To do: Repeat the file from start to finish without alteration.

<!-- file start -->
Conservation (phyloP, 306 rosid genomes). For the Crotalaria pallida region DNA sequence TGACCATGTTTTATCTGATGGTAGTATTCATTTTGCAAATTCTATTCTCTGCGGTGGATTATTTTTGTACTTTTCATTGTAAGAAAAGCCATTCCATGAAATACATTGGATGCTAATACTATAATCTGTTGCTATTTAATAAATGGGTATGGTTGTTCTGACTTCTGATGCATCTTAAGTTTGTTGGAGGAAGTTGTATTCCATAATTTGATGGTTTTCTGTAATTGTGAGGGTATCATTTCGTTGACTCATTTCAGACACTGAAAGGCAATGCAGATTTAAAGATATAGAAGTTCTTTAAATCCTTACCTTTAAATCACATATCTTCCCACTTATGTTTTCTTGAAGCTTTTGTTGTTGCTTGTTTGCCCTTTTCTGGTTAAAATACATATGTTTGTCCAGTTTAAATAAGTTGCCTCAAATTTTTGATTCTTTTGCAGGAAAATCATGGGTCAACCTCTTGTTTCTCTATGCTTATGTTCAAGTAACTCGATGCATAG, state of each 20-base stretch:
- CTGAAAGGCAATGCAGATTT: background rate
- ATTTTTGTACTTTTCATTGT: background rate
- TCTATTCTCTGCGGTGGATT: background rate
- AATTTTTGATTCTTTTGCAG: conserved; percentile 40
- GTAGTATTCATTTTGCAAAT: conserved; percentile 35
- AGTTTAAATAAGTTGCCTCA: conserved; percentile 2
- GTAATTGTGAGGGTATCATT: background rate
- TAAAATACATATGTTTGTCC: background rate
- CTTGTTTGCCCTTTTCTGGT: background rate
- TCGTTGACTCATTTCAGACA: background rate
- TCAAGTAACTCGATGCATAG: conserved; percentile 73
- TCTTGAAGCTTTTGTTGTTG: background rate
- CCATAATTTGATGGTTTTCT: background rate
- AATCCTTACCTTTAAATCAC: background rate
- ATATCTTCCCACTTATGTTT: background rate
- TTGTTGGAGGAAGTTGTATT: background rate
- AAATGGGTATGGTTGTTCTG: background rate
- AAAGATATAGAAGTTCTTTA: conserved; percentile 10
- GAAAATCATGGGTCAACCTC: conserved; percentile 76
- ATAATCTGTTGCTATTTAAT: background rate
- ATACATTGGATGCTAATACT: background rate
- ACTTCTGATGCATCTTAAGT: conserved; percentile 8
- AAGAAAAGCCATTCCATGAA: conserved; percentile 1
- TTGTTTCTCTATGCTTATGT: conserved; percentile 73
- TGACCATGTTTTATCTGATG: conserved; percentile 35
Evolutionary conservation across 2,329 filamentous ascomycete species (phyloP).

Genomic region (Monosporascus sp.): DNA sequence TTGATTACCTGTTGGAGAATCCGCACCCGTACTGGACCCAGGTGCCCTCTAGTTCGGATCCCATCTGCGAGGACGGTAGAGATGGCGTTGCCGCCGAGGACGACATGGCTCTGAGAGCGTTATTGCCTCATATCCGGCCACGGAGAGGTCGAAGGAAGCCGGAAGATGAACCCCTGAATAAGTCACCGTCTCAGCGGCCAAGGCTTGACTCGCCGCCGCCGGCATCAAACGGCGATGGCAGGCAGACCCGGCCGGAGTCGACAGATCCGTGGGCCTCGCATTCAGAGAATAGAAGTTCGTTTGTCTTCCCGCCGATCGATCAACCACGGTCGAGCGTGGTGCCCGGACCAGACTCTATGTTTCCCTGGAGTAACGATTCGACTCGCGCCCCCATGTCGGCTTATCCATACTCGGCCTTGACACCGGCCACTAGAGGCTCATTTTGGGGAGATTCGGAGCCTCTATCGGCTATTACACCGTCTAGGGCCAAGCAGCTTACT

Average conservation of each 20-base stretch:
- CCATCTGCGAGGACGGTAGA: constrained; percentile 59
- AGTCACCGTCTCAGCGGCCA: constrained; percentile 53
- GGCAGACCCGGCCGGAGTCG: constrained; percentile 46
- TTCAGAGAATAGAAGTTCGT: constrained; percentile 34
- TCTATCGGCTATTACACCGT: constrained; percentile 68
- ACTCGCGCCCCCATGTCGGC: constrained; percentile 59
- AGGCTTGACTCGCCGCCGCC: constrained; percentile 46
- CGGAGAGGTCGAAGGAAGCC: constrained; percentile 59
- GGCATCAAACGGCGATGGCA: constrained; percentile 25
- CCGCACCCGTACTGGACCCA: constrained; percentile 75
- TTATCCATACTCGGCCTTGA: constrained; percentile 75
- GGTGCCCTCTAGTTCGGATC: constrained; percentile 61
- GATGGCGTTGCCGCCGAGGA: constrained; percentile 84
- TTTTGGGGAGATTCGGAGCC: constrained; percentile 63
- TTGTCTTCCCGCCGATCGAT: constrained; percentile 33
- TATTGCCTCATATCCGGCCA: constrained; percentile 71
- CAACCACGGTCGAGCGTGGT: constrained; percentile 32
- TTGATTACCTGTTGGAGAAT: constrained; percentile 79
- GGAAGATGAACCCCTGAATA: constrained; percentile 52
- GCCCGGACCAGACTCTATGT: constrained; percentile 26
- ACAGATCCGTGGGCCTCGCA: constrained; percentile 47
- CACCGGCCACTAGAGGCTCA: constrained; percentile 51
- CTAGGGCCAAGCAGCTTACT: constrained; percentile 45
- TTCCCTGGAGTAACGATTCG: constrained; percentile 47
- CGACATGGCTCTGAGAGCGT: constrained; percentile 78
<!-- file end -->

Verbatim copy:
Conservation (phyloP, 306 rosid genomes). For the Crotalaria pallida region DNA sequence TGACCATGTTTTATCTGATGGTAGTATTCATTTTGCAAATTCTATTCTCTGCGGTGGATTATTTTTGTACTTTTCATTGTAAGAAAAGCCATTCCATGAAATACATTGGATGCTAATACTATAATCTGTTGCTATTTAATAAATGGGTATGGTTGTTCTGACTTCTGATGCATCTTAAGTTTGTTGGAGGAAGTTGTATTCCATAATTTGATGGTTTTCTGTAATTGTGAGGGTATCATTTCGTTGACTCATTTCAGACACTGAAAGGCAATGCAGATTTAAAGATATAGAAGTTCTTTAAATCCTTACCTTTAAATCACATATCTTCCCACTTATGTTTTCTTGAAGCTTTTGTTGTTGCTTGTTTGCCCTTTTCTGGTTAAAATACATATGTTTGTCCAGTTTAAATAAGTTGCCTCAAATTTTTGATTCTTTTGCAGGAAAATCATGGGTCAACCTCTTGTTTCTCTATGCTTATGTTCAAGTAACTCGATGCATAG, state of each 20-base stretch:
- CTGAAAGGCAATGCAGATTT: background rate
- ATTTTTGTACTTTTCATTGT: background rate
- TCTATTCTCTGCGGTGGATT: background rate
- AATTTTTGATTCTTTTGCAG: conserved; percentile 40
- GTAGTATTCATTTTGCAAAT: conserved; percentile 35
- AGTTTAAATAAGTTGCCTCA: conserved; percentile 2
- GTAATTGTGAGGGTATCATT: background rate
- TAAAATACATATGTTTGTCC: background rate
- CTTGTTTGCCCTTTTCTGGT: background rate
- TCGTTGACTCATTTCAGACA: background rate
- TCAAGTAACTCGATGCATAG: conserved; percentile 73
- TCTTGAAGCTTTTGTTGTTG: background rate
- CCATAATTTGATGGTTTTCT: background rate
- AATCCTTACCTTTAAATCAC: background rate
- ATATCTTCCCACTTATGTTT: background rate
- TTGTTGGAGGAAGTTGTATT: background rate
- AAATGGGTATGGTTGTTCTG: background rate
- AAAGATATAGAAGTTCTTTA: conserved; percentile 10
- GAAAATCATGGGTCAACCTC: conserved; percentile 76
- ATAATCTGTTGCTATTTAAT: background rate
- ATACATTGGATGCTAATACT: background rate
- ACTTCTGATGCATCTTAAGT: conserved; percentile 8
- AAGAAAAGCCATTCCATGAA: conserved; percentile 1
- TTGTTTCTCTATGCTTATGT: conserved; percentile 73
- TGACCATGTTTTATCTGATG: conserved; percentile 35
Evolutionary conservation across 2,329 filamentous ascomycete species (phyloP).

Genomic region (Monosporascus sp.): DNA sequence TTGATTACCTGTTGGAGAATCCGCACCCGTACTGGACCCAGGTGCCCTCTAGTTCGGATCCCATCTGCGAGGACGGTAGAGATGGCGTTGCCGCCGAGGACGACATGGCTCTGAGAGCGTTATTGCCTCATATCCGGCCACGGAGAGGTCGAAGGAAGCCGGAAGATGAACCCCTGAATAAGTCACCGTCTCAGCGGCCAAGGCTTGACTCGCCGCCGCCGGCATCAAACGGCGATGGCAGGCAGACCCGGCCGGAGTCGACAGATCCGTGGGCCTCGCATTCAGAGAATAGAAGTTCGTTTGTCTTCCCGCCGATCGATCAACCACGGTCGAGCGTGGTGCCCGGACCAGACTCTATGTTTCCCTGGAGTAACGATTCGACTCGCGCCCCCATGTCGGCTTATCCATACTCGGCCTTGACACCGGCCACTAGAGGCTCATTTTGGGGAGATTCGGAGCCTCTATCGGCTATTACACCGTCTAGGGCCAAGCAGCTTACT

Average conservation of each 20-base stretch:
- CCATCTGCGAGGACGGTAGA: constrained; percentile 59
- AGTCACCGTCTCAGCGGCCA: constrained; percentile 53
- GGCAGACCCGGCCGGAGTCG: constrained; percentile 46
- TTCAGAGAATAGAAGTTCGT: constrained; percentile 34
- TCTATCGGCTATTACACCGT: constrained; percentile 68
- ACTCGCGCCCCCATGTCGGC: constrained; percentile 59
- AGGCTTGACTCGCCGCCGCC: constrained; percentile 46
- CGGAGAGGTCGAAGGAAGCC: constrained; percentile 59
- GGCATCAAACGGCGATGGCA: constrained; percentile 25
- CCGCACCCGTACTGGACCCA: constrained; percentile 75
- TTATCCATACTCGGCCTTGA: constrained; percentile 75
- GGTGCCCTCTAGTTCGGATC: constrained; percentile 61
- GATGGCGTTGCCGCCGAGGA: constrained; percentile 84
- TTTTGGGGAGATTCGGAGCC: constrained; percentile 63
- TTGTCTTCCCGCCGATCGAT: constrained; percentile 33
- TATTGCCTCATATCCGGCCA: constrained; percentile 71
- CAACCACGGTCGAGCGTGGT: constrained; percentile 32
- TTGATTACCTGTTGGAGAAT: constrained; percentile 79
- GGAAGATGAACCCCTGAATA: constrained; percentile 52
- GCCCGGACCAGACTCTATGT: constrained; percentile 26
- ACAGATCCGTGGGCCTCGCA: constrained; percentile 47
- CACCGGCCACTAGAGGCTCA: constrained; percentile 51
- CTAGGGCCAAGCAGCTTACT: constrained; percentile 45
- TTCCCTGGAGTAACGATTCG: constrained; percentile 47
- CGACATGGCTCTGAGAGCGT: constrained; percentile 78